Is Smoking Inferior? Evidence from Variation in the Earned Income Tax Credit
36 Pages Posted: 18 Nov 2011 Last revised: 3 Jul 2013
Date Written: July 1, 2013
In this paper we estimate the income elasticity of smoking. In contrast to previous research, we address the econometric endogeneity of income as a determinant of smoking participation, cessation, and cigarette demand conditional upon participation. We use an instrumental variables (IV) estimation strategy that exploits exogenous variation in family income generated by changes in Federal and State Earned Income Tax Credit parameters. Using the IV strategy we find that smoking cigarettes appears to be a normal good among low-income adults: higher instrumented income is associated with a higher probability of smoking participation and a lower probability of smoking cessation. The magnitude and direction of the changes in the income coefficients from our OLS to IV estimates are consistent with the hypothesis that correlational estimates between income and smoking related outcomes are biased by unobservable characteristics that differentiate higher income smokers from lower income smokers.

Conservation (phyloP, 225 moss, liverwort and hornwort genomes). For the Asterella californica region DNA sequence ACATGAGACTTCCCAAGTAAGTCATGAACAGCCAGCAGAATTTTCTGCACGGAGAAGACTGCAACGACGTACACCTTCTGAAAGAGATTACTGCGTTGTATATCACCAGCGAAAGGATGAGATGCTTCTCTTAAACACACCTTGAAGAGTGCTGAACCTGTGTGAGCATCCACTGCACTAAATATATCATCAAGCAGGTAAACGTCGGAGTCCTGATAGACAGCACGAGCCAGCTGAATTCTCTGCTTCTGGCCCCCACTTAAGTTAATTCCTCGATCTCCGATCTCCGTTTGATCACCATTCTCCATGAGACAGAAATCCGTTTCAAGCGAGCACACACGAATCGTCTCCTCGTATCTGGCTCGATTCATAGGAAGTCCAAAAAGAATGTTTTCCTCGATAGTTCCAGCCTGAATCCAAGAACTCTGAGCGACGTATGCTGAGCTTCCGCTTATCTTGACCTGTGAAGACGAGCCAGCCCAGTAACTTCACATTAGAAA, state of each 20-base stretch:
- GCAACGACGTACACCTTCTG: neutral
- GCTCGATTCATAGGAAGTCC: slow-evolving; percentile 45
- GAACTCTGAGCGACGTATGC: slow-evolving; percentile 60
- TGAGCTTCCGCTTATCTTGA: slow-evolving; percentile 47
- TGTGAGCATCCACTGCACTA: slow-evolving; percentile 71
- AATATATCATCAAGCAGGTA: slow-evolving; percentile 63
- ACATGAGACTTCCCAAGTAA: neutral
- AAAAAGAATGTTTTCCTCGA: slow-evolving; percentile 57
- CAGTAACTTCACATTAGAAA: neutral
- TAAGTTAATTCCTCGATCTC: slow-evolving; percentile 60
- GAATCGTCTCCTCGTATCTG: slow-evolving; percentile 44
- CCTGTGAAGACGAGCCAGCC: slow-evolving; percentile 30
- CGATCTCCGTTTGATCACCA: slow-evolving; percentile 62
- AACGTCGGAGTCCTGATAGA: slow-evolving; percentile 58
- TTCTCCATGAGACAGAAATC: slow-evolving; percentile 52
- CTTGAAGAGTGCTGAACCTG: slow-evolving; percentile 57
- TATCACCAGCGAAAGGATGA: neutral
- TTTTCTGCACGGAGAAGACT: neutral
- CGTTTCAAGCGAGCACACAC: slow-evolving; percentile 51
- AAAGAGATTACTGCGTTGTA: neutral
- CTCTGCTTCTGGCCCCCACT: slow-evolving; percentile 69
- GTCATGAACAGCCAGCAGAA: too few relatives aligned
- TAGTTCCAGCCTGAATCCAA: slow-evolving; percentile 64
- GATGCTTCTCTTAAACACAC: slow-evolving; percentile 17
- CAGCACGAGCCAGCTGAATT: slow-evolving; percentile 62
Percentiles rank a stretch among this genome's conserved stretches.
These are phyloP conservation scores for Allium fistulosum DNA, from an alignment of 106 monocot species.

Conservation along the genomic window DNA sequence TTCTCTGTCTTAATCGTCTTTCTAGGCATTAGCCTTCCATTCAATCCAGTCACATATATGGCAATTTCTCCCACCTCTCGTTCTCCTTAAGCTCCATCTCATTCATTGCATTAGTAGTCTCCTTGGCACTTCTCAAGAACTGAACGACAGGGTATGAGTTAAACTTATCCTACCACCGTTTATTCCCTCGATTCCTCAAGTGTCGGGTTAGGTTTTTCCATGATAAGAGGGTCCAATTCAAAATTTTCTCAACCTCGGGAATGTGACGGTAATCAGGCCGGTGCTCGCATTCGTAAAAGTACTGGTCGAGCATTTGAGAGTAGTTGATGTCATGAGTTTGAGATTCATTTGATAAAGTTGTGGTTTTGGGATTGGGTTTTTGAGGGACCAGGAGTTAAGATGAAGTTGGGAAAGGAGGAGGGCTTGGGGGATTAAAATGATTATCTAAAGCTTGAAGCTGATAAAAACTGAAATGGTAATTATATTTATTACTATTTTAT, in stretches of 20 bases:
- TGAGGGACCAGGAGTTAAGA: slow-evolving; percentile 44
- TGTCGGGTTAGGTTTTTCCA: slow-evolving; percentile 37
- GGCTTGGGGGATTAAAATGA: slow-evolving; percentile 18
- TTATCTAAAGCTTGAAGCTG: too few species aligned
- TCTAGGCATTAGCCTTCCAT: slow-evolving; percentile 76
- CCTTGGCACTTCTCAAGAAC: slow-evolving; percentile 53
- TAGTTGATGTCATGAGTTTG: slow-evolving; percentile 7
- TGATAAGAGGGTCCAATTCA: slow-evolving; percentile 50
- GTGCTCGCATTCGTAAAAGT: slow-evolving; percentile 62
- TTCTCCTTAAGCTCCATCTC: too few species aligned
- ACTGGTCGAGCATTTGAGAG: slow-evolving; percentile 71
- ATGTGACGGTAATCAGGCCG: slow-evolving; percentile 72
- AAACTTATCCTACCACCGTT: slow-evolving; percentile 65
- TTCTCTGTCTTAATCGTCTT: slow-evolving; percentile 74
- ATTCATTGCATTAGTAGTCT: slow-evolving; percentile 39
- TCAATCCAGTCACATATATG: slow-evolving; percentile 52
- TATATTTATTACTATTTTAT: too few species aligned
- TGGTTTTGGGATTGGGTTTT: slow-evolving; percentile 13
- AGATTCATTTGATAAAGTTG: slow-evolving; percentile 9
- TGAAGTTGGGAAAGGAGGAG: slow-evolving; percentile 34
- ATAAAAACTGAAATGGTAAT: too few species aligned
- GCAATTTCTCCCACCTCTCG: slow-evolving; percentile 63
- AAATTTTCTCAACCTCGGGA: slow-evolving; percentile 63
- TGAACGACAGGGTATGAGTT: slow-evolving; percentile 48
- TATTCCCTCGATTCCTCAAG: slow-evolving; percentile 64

Keywords: Smoking, Income Elasticity, Cigarettes, Earned Income Tax Credit, EITC 1
JEL Classification: I1, I12
Suggested Citation: Suggested Citation